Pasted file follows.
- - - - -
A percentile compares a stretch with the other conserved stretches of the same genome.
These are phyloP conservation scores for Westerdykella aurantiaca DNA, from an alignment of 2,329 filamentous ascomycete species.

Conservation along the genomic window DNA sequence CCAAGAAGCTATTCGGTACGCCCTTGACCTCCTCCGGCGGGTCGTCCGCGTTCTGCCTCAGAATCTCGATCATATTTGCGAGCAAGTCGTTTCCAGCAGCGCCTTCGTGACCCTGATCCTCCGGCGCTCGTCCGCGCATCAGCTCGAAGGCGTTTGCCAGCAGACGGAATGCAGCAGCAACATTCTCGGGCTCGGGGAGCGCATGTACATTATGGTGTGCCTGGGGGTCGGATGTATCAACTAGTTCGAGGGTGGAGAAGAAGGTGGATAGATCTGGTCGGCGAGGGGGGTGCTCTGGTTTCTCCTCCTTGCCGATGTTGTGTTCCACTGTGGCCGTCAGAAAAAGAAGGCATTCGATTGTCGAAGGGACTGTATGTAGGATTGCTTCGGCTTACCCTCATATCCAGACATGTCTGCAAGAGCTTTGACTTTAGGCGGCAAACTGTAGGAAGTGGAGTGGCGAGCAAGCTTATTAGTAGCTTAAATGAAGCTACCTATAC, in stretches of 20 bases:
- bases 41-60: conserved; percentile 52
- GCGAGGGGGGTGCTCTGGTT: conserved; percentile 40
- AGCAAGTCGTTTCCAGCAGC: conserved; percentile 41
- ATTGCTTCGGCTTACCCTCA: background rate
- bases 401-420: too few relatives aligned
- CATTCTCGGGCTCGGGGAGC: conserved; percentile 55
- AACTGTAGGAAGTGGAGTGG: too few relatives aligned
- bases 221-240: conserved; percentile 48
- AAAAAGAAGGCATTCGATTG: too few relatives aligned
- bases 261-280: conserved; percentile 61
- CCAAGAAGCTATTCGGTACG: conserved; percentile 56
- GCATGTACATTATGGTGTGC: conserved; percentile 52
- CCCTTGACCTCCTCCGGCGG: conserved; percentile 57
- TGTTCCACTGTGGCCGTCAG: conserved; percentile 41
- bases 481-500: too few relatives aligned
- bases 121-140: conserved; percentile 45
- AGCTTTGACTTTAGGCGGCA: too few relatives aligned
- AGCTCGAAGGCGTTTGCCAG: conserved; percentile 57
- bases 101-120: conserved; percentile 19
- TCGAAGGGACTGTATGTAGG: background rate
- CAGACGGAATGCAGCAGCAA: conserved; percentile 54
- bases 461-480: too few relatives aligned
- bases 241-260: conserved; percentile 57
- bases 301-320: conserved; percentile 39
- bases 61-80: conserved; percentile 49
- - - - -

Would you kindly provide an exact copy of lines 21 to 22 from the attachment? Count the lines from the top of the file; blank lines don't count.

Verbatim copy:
- AGCTCGAAGGCGTTTGCCAG: conserved; percentile 57
- bases 101-120: conserved; percentile 19